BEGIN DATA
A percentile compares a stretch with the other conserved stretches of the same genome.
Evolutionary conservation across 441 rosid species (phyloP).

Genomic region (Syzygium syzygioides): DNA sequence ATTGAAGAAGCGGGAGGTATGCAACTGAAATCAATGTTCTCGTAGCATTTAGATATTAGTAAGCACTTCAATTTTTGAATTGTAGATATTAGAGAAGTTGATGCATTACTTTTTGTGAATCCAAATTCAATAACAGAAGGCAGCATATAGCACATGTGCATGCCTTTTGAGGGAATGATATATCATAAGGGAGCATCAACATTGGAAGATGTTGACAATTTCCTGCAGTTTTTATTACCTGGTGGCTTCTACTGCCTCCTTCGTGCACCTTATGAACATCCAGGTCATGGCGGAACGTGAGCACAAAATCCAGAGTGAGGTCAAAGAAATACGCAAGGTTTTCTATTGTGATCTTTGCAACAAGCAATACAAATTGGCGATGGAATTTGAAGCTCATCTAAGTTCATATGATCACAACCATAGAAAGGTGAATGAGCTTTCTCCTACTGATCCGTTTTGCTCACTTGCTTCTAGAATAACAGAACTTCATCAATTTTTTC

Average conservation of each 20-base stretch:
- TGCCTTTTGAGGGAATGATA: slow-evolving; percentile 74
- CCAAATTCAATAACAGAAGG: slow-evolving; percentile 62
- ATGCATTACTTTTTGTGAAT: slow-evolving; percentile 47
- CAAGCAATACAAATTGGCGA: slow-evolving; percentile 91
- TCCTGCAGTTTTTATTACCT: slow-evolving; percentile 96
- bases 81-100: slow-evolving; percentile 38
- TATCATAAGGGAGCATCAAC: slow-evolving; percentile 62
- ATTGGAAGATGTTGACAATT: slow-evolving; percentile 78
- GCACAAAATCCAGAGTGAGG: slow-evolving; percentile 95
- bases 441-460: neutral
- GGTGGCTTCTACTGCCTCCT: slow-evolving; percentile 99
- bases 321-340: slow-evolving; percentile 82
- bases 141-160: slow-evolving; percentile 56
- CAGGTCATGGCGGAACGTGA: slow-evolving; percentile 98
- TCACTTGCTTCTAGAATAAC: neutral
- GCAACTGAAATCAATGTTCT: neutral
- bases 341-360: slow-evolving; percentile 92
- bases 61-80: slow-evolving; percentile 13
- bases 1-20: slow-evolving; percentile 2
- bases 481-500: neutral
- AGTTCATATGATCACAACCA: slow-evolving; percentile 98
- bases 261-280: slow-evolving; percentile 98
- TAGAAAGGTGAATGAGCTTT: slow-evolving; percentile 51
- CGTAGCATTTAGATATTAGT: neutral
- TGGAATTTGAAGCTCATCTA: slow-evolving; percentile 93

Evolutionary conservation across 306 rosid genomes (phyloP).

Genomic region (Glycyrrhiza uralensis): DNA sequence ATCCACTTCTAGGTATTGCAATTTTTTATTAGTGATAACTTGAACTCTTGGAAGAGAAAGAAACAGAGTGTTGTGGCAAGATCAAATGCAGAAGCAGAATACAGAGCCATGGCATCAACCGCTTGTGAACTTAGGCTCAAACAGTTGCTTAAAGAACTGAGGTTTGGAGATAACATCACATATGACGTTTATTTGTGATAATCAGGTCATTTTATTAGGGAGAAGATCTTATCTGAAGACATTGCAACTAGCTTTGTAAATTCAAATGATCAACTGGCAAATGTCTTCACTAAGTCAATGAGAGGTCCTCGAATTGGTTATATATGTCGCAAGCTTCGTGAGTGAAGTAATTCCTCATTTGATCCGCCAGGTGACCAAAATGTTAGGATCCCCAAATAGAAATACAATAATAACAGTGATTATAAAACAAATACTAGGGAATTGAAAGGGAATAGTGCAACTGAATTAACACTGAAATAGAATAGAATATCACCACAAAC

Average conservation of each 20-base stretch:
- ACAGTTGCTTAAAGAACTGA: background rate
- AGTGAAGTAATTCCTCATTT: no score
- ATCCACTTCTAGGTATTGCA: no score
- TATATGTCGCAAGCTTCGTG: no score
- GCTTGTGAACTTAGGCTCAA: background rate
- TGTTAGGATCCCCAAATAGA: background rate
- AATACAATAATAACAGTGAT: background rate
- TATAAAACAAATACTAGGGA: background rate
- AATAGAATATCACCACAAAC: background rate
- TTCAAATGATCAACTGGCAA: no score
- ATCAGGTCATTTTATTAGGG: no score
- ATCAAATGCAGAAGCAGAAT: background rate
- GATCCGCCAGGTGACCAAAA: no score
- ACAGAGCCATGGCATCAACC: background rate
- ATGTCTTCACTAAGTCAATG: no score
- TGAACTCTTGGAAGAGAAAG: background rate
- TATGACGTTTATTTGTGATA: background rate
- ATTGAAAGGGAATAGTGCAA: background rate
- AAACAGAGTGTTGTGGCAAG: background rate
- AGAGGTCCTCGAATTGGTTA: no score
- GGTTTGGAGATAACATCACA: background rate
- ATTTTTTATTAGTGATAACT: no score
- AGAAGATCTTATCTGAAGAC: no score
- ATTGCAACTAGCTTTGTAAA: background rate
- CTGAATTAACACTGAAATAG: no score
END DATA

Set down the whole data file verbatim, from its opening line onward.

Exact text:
A percentile compares a stretch with the other conserved stretches of the same genome.
Evolutionary conservation across 441 rosid species (phyloP).

Genomic region (Syzygium syzygioides): DNA sequence ATTGAAGAAGCGGGAGGTATGCAACTGAAATCAATGTTCTCGTAGCATTTAGATATTAGTAAGCACTTCAATTTTTGAATTGTAGATATTAGAGAAGTTGATGCATTACTTTTTGTGAATCCAAATTCAATAACAGAAGGCAGCATATAGCACATGTGCATGCCTTTTGAGGGAATGATATATCATAAGGGAGCATCAACATTGGAAGATGTTGACAATTTCCTGCAGTTTTTATTACCTGGTGGCTTCTACTGCCTCCTTCGTGCACCTTATGAACATCCAGGTCATGGCGGAACGTGAGCACAAAATCCAGAGTGAGGTCAAAGAAATACGCAAGGTTTTCTATTGTGATCTTTGCAACAAGCAATACAAATTGGCGATGGAATTTGAAGCTCATCTAAGTTCATATGATCACAACCATAGAAAGGTGAATGAGCTTTCTCCTACTGATCCGTTTTGCTCACTTGCTTCTAGAATAACAGAACTTCATCAATTTTTTC

Average conservation of each 20-base stretch:
- TGCCTTTTGAGGGAATGATA: slow-evolving; percentile 74
- CCAAATTCAATAACAGAAGG: slow-evolving; percentile 62
- ATGCATTACTTTTTGTGAAT: slow-evolving; percentile 47
- CAAGCAATACAAATTGGCGA: slow-evolving; percentile 91
- TCCTGCAGTTTTTATTACCT: slow-evolving; percentile 96
- bases 81-100: slow-evolving; percentile 38
- TATCATAAGGGAGCATCAAC: slow-evolving; percentile 62
- ATTGGAAGATGTTGACAATT: slow-evolving; percentile 78
- GCACAAAATCCAGAGTGAGG: slow-evolving; percentile 95
- bases 441-460: neutral
- GGTGGCTTCTACTGCCTCCT: slow-evolving; percentile 99
- bases 321-340: slow-evolving; percentile 82
- bases 141-160: slow-evolving; percentile 56
- CAGGTCATGGCGGAACGTGA: slow-evolving; percentile 98
- TCACTTGCTTCTAGAATAAC: neutral
- GCAACTGAAATCAATGTTCT: neutral
- bases 341-360: slow-evolving; percentile 92
- bases 61-80: slow-evolving; percentile 13
- bases 1-20: slow-evolving; percentile 2
- bases 481-500: neutral
- AGTTCATATGATCACAACCA: slow-evolving; percentile 98
- bases 261-280: slow-evolving; percentile 98
- TAGAAAGGTGAATGAGCTTT: slow-evolving; percentile 51
- CGTAGCATTTAGATATTAGT: neutral
- TGGAATTTGAAGCTCATCTA: slow-evolving; percentile 93

Evolutionary conservation across 306 rosid genomes (phyloP).

Genomic region (Glycyrrhiza uralensis): DNA sequence ATCCACTTCTAGGTATTGCAATTTTTTATTAGTGATAACTTGAACTCTTGGAAGAGAAAGAAACAGAGTGTTGTGGCAAGATCAAATGCAGAAGCAGAATACAGAGCCATGGCATCAACCGCTTGTGAACTTAGGCTCAAACAGTTGCTTAAAGAACTGAGGTTTGGAGATAACATCACATATGACGTTTATTTGTGATAATCAGGTCATTTTATTAGGGAGAAGATCTTATCTGAAGACATTGCAACTAGCTTTGTAAATTCAAATGATCAACTGGCAAATGTCTTCACTAAGTCAATGAGAGGTCCTCGAATTGGTTATATATGTCGCAAGCTTCGTGAGTGAAGTAATTCCTCATTTGATCCGCCAGGTGACCAAAATGTTAGGATCCCCAAATAGAAATACAATAATAACAGTGATTATAAAACAAATACTAGGGAATTGAAAGGGAATAGTGCAACTGAATTAACACTGAAATAGAATAGAATATCACCACAAAC

Average conservation of each 20-base stretch:
- ACAGTTGCTTAAAGAACTGA: background rate
- AGTGAAGTAATTCCTCATTT: no score
- ATCCACTTCTAGGTATTGCA: no score
- TATATGTCGCAAGCTTCGTG: no score
- GCTTGTGAACTTAGGCTCAA: background rate
- TGTTAGGATCCCCAAATAGA: background rate
- AATACAATAATAACAGTGAT: background rate
- TATAAAACAAATACTAGGGA: background rate
- AATAGAATATCACCACAAAC: background rate
- TTCAAATGATCAACTGGCAA: no score
- ATCAGGTCATTTTATTAGGG: no score
- ATCAAATGCAGAAGCAGAAT: background rate
- GATCCGCCAGGTGACCAAAA: no score
- ACAGAGCCATGGCATCAACC: background rate
- ATGTCTTCACTAAGTCAATG: no score
- TGAACTCTTGGAAGAGAAAG: background rate
- TATGACGTTTATTTGTGATA: background rate
- ATTGAAAGGGAATAGTGCAA: background rate
- AAACAGAGTGTTGTGGCAAG: background rate
- AGAGGTCCTCGAATTGGTTA: no score
- GGTTTGGAGATAACATCACA: background rate
- ATTTTTTATTAGTGATAACT: no score
- AGAAGATCTTATCTGAAGAC: no score
- ATTGCAACTAGCTTTGTAAA: background rate
- CTGAATTAACACTGAAATAG: no score